NYC—The Past and the Present

In light of recent postings about my anniversary trip to New York City several weeks ago—and because my mind is on vacation and I am in process of finding out where—I thought back to my initial introduction to the city in the late 60’s.

I had just quit high school and was under the “teenage” impression that my life was going nowhere. Since I seemingly lacked the capacity to plan ahead like most high schoolers— I thought that the only way out of my dilemma was to introduce a change of scenery into my otherwise dull lower middle class life.

So, during that tumultuous time, I quit high school and hitch-hiked to New York in order to find that which I thought was missing from my small-town life.

And in some sense, what I found in the late sixties is not that much different from what Sandi and I experienced this past September. Yes, things have changed in New York—the subways are no longer covered with graffiti, the bums are not wrapped around the fire hydrants at night in the Bowery and the cardboard box city that lined 5th avenue in Central Park is no longer there. Times Square is also mostly devoted to upscale theater and shopping and entertainment rather than the sleazy triple x shops of the late 60’s and early seventies. Take it from me— I saw all I ever wanted of that other New York and am very pleased with how far it has evolved.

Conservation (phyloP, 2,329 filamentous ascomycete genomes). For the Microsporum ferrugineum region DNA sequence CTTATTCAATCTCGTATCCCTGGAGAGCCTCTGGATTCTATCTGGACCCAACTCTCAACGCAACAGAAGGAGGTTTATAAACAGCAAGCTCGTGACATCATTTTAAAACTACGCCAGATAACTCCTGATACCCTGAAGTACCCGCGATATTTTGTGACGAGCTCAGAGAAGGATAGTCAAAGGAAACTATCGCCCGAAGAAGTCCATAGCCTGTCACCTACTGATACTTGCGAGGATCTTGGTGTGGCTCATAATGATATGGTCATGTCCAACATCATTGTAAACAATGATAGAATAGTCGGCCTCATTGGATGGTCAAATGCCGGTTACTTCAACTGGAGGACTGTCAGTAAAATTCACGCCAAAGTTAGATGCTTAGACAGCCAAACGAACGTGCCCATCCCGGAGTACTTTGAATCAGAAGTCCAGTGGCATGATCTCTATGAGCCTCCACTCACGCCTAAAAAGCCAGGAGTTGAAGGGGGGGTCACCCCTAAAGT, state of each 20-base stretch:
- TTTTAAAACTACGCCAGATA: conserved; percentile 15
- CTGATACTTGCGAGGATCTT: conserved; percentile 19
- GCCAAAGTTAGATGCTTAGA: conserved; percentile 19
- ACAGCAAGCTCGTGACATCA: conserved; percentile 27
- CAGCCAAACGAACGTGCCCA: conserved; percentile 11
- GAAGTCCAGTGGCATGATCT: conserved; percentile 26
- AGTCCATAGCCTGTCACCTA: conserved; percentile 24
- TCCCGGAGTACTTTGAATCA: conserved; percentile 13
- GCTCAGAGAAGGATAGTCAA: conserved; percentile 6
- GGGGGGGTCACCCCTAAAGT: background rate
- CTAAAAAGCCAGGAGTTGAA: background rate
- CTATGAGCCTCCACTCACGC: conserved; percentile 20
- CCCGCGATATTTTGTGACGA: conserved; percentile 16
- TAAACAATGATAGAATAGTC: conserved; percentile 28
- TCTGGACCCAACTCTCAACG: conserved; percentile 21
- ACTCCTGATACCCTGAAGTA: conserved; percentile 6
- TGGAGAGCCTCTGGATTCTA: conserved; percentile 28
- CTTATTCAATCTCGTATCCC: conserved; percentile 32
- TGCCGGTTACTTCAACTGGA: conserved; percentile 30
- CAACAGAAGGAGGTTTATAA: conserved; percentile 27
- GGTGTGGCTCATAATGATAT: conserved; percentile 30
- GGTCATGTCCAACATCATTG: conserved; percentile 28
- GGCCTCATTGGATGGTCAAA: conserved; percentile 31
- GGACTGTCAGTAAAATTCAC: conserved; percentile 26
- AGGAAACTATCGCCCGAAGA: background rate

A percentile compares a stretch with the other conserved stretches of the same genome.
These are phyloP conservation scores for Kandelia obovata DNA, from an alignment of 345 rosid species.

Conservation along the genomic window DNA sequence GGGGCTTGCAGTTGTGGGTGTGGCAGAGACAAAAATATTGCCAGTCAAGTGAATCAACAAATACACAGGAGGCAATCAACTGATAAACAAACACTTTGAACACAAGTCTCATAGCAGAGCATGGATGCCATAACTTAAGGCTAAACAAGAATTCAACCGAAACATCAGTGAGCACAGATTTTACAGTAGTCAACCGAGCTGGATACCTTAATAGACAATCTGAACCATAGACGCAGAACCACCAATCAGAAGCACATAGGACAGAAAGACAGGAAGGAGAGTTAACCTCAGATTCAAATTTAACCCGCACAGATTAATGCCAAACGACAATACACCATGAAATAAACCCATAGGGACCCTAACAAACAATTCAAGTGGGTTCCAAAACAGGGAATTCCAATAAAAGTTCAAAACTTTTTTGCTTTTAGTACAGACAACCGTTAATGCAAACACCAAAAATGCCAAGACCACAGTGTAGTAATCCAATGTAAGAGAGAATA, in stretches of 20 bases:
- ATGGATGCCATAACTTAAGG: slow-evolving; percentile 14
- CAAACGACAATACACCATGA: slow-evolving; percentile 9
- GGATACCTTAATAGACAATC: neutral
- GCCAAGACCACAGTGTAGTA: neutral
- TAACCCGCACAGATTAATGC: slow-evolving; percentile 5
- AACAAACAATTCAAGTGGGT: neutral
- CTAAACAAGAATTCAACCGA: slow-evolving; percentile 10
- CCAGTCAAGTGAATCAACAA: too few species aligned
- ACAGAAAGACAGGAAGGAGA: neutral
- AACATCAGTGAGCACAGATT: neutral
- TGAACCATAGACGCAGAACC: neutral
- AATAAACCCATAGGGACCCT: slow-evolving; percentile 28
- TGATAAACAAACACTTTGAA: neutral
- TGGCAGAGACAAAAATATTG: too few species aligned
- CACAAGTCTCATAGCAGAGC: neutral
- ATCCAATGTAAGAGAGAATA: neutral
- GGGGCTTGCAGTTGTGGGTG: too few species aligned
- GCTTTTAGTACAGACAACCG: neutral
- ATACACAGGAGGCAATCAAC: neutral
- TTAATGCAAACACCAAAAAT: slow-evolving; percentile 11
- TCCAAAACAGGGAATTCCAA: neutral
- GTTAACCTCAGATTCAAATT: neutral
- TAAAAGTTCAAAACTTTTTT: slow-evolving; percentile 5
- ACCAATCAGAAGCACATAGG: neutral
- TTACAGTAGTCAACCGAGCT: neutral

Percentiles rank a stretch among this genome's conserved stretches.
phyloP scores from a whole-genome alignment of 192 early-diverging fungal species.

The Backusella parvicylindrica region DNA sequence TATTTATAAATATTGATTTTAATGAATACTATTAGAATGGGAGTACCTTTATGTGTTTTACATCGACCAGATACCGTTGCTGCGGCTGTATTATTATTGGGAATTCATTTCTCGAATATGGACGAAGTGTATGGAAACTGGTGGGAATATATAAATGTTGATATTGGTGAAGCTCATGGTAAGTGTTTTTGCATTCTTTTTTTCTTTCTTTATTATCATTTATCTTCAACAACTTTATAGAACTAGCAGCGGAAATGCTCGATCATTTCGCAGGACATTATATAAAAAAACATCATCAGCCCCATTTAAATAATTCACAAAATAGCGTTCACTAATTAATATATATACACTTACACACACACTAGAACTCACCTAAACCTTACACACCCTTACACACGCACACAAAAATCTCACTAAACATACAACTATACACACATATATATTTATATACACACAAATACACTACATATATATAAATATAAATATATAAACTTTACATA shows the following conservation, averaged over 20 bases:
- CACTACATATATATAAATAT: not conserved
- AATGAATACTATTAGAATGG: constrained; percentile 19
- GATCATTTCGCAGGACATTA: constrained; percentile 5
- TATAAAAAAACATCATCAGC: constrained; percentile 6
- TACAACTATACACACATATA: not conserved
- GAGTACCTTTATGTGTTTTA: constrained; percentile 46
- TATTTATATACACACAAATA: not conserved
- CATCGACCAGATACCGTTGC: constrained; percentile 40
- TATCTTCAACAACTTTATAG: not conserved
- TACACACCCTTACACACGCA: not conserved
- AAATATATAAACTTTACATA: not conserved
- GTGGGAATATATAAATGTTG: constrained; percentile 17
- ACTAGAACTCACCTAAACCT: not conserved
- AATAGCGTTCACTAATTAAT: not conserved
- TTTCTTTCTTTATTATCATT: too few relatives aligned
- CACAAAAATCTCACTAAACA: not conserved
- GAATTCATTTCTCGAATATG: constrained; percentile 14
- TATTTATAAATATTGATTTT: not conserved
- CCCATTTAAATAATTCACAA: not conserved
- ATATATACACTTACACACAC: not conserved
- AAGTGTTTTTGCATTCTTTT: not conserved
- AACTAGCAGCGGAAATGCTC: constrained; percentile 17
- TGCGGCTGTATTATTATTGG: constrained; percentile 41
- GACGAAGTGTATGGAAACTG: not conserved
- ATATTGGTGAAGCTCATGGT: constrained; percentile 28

But underneath all of that, the city is still the same place that it always has been—a place where people travel far distances by rail everyday to do a job that will put groceries on the table. Day in and day out, stores and deli’s open their doors to the mass of people who work in the city in order to service the needs that this group of several million people create.

I would postulate that many of the sidewalks that I traveled in the late sixties and subsequent trips after that still remain—gum stained and smooth after the footfalls of each succeeding generation. That Sandi and I have walked many of the streets I traveled as a youth is no less a siren call today than it was two or three decades ago.

There are as many different levels of openness to the city are there are to one another. It is hard to explain, but the sheer act of walking up Broadway Avenue is not that far from what I experience through the function of tilling my garden in preparation of spring planting. Granted, it is not the same by far—but the experience in and of itself is stimulating and sensory to a high level of memory and response.

During my first trip to New York I lived in a 10th floor walk-up, cold-water flat on 11th street between avenues B and C. I mingled with the Puerto Ricans that sat on the summer-time steps in from of their buildings. For all practical purposes I was a New Yorker and therefore was not a threat to them and they were not a danger to me. I remember walking the streets of Harlem at night and being one of the only white boys in the historic Apollo Theater during a performance by B B King or somebody of that same stature.

One of the reasons Sandi is able to have a good time in the city is knowing that I can find my way around and hardly ever get lost. She tells me what she wants to do and I find out where it is and figure out how to best get us there. We are like two peas in a pod as we navigate through the mass of humanity that find themselves on the avenues and streets each and every day. Sometimes it is overwhelming and other times it is simply stimulating—but we plow through and in the midst of the storm find a calm that only a long married couple can claim.